Listen to the meteors

The receiving stations

There are currently two types of receiving stations in the BRAMS network depending on the kind of receivers used. Both systems use a 3-element Yagi antenna oriented vertically such that properties of the ground do not modify significantly the radiation pattern of the antenna. Antennas and receivers are connected using RG213 RF cables. Below is a picture of our antenna located in the RMI park close to our institute.

The first receiving stations are using an analog receiver, the ICOM-R75, that shifts the RF signal from 49.97 MHz to around 1 KHz by adjusting the internal local oscillator (LO) to 49.969 MHz (in USB mode). This receiver was chosen at the beginning of the project because it was relatively cheap and had the option of setting the Automatic Gain Control (AGC) off. The signal is then sampled using an external Behringer UCA222 sound card at a sampling rate of 22050 Hz. The sound card samples simultaneously the signal coming from the antenna and a signal coming from a Garmin GPS Clock. The latter sends 1 PPS signal followed by NMEA data containing among others the information about the second associated to the previous PPS. The high cadence of the sampling rate was chosen to ensure that the NMEA data were sampled correctly. The sound card is connected by USB to a local PC where Spectrum Lab is running and piloting the system. The GPS clock is also connected to the PC in order to synchronize its clock. Data are saved every 5 minutes in a WAV format. Live data can be seen with Spectrum Lab.

An additional device has been added since around 2015. It is called the BRAMS calibrator, a device that provides a very stable signal both in amplitude and frequency. The signal generated by the BRAMS calibrator is combined with the signal coming from the antenna using a simple T. The chosen frequency is 49.9705 MHz, i.e. 500 Hz above the signal from the transmitter. Its amplitude is accurately measured and is around -130 dBm, comparable to the direct signal coming from the transmitter for stations relatively close, and not strong enough to avoid saturation.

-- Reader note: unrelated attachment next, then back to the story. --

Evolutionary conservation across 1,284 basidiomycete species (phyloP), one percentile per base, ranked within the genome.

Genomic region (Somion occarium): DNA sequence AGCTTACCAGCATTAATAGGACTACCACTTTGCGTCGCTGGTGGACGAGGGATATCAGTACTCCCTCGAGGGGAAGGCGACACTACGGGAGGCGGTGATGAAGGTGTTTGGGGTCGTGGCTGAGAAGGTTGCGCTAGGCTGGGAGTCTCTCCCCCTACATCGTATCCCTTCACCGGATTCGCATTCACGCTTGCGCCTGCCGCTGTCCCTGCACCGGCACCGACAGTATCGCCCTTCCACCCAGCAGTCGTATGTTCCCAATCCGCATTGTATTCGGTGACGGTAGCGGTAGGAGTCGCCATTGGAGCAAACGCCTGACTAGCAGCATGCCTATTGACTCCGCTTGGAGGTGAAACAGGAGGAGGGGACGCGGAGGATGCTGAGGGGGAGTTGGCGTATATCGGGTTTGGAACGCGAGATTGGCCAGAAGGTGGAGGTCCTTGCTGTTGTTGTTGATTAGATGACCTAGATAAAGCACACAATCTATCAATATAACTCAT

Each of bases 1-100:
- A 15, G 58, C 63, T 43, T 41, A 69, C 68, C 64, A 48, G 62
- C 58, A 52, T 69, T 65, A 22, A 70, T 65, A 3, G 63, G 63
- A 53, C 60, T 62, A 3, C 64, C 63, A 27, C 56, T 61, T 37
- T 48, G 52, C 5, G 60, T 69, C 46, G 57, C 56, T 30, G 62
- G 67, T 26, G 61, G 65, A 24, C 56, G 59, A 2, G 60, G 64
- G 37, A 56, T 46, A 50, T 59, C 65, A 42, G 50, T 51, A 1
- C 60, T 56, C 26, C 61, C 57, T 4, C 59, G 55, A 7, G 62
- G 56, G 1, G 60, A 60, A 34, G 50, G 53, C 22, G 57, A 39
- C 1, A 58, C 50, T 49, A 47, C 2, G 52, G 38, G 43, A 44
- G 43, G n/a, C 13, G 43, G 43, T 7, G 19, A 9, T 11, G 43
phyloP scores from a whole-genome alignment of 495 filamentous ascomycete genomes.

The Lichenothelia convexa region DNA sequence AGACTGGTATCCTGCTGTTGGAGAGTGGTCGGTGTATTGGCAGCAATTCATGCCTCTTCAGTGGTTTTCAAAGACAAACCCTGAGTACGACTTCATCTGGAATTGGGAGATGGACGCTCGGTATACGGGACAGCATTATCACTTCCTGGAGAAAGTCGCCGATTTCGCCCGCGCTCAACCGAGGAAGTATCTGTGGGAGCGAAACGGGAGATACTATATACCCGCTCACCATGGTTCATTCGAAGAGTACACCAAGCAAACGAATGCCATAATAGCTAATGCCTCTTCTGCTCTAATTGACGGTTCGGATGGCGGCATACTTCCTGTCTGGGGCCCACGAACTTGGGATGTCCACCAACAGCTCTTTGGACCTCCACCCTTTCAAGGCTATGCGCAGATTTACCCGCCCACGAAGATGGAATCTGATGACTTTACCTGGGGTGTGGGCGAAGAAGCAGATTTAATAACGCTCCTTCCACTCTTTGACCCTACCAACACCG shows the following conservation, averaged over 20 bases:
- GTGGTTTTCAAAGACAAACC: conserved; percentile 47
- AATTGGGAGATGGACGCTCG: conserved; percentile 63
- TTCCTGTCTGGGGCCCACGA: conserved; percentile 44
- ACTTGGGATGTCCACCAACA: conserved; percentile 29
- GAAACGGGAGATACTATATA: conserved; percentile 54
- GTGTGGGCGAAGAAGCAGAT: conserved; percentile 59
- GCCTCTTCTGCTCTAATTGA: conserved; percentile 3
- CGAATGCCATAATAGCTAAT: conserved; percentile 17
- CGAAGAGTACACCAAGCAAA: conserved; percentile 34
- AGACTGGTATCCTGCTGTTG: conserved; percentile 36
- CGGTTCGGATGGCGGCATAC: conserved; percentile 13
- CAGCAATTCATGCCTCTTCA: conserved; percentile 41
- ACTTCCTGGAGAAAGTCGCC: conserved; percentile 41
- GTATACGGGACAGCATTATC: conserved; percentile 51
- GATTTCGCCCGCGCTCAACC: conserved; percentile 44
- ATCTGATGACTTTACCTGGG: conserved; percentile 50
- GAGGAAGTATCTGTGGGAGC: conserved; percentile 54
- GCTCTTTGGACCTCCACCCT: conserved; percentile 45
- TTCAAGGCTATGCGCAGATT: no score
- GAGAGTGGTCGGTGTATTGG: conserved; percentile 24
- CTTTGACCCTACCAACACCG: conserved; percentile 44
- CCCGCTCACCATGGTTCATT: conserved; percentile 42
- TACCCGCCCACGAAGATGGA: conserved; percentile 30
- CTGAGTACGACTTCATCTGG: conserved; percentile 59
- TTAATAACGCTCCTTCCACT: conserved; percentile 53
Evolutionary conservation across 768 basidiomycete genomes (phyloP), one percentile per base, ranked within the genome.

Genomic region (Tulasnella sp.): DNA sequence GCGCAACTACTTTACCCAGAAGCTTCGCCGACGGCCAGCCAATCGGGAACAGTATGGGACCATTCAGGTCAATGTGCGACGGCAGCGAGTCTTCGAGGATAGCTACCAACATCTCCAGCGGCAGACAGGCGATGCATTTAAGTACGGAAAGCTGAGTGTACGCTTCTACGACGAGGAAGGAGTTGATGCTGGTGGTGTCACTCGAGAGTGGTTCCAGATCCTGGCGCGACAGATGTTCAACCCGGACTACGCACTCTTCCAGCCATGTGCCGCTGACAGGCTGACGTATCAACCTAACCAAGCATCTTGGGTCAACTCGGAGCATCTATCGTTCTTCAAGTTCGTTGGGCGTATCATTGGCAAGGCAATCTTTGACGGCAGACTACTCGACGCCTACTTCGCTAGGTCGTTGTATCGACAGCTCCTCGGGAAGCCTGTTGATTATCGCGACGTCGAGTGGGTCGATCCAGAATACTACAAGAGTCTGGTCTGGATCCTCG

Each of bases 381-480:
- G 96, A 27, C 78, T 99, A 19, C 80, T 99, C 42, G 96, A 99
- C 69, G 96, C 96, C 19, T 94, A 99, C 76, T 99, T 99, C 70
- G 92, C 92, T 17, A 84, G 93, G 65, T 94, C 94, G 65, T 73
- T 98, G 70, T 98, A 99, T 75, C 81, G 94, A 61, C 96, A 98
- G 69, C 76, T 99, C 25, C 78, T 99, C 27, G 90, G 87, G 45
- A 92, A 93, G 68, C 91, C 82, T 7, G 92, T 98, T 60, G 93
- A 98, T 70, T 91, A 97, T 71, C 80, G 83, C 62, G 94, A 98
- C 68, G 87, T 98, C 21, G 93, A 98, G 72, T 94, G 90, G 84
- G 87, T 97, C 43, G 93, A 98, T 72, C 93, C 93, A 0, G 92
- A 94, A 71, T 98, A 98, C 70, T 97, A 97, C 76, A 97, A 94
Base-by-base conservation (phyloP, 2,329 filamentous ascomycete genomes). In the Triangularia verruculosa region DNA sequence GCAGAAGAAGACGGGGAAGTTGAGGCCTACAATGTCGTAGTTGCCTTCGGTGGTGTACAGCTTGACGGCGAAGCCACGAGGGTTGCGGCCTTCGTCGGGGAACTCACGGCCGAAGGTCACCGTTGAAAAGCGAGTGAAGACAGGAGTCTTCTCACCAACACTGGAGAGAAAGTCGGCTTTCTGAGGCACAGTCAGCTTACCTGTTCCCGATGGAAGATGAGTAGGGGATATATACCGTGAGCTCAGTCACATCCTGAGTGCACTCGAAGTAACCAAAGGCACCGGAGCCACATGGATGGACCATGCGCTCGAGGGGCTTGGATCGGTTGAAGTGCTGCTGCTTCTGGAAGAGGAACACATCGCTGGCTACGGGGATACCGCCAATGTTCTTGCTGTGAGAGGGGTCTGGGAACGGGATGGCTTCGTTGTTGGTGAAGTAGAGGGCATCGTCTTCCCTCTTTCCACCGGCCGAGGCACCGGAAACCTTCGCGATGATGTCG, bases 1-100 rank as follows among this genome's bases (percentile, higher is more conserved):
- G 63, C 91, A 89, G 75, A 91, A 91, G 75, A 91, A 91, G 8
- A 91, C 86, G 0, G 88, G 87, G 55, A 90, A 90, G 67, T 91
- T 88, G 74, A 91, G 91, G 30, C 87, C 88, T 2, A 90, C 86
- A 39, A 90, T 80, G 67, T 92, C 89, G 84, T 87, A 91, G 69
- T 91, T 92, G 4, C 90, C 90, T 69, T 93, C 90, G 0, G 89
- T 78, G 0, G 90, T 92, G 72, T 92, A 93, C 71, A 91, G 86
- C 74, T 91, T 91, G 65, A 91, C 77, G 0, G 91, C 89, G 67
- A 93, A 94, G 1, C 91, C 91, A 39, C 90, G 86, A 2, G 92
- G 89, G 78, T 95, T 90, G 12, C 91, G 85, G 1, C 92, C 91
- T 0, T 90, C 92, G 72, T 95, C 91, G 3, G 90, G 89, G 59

In March 2021, 23 out of 37 receiving stations still use this material. The picture below shows the material used and a block diagram.

Around 2018-19, it became clear that a new type of receiving stations was needed. First, the ICOM-R75 were failing one after another after a long continuous use during several years. This problem led to a progressive lack of sensitivities of the receivers. Although we were able to replace the broken components, a new solution was considered for several reasons. The ICOM-R75 were difficult to find, became more and more expensive and eventually were not produced anymore. Similar analog receivers with the option of setting AGC off were extremely expensive. Moreover, the tendency in the market was to use SDR receivers. Hence we decided to use RSP2 receivers which have also the advantage of having a higher dynamic range and a better sensitivity than the ICOM-R75. They are also significantly cheaper. But a whole new concept had to be defined because RSP2 does not allow simultaneous sampling of the signals from the antenna and GPS. Details can be found in this presentation.

The RSP2 receiver is piloted by a Raspberry Pi. Its clock is synchronized with the PPS of the same Garmin GPS. The LO of the RSP2 is stabilized using an external 24 MHz reference provided by a GPSDO (GPS Disciplined Oscillator). Two different GPS clocks are therefore used in this new system, one for timing, the other one for frequency stability. As a consequence, the direct signal of the transmitter appears at exactly 1 KHz and the signal from the calibrator at 1.5 KHz with no frequency drift at all. This was an issue with ICOM-R75 receivers as well since their LO could not be locked using an external reference, leading sometimes to strong and fast frequency drifts (e.g. when the receiver was starting and therefore warming) or slow moderate frequency drifts (due to variations of temperatures in the local). Although not visible in the picture below, the BRAMS calibrator is of course still used in these new stations. In March 2021, this material is currently used in 10 stations.

In 2020, it was decided to install all the material into one metallic box that would be more compact, safer for the material, and easy to use (kind of plug & play). It has an additional advantage: the reference signal from the GPSDO is also used to stabilize the LO of the BRAMS calibrator. This box has already been installed at 3 stations in March 2021.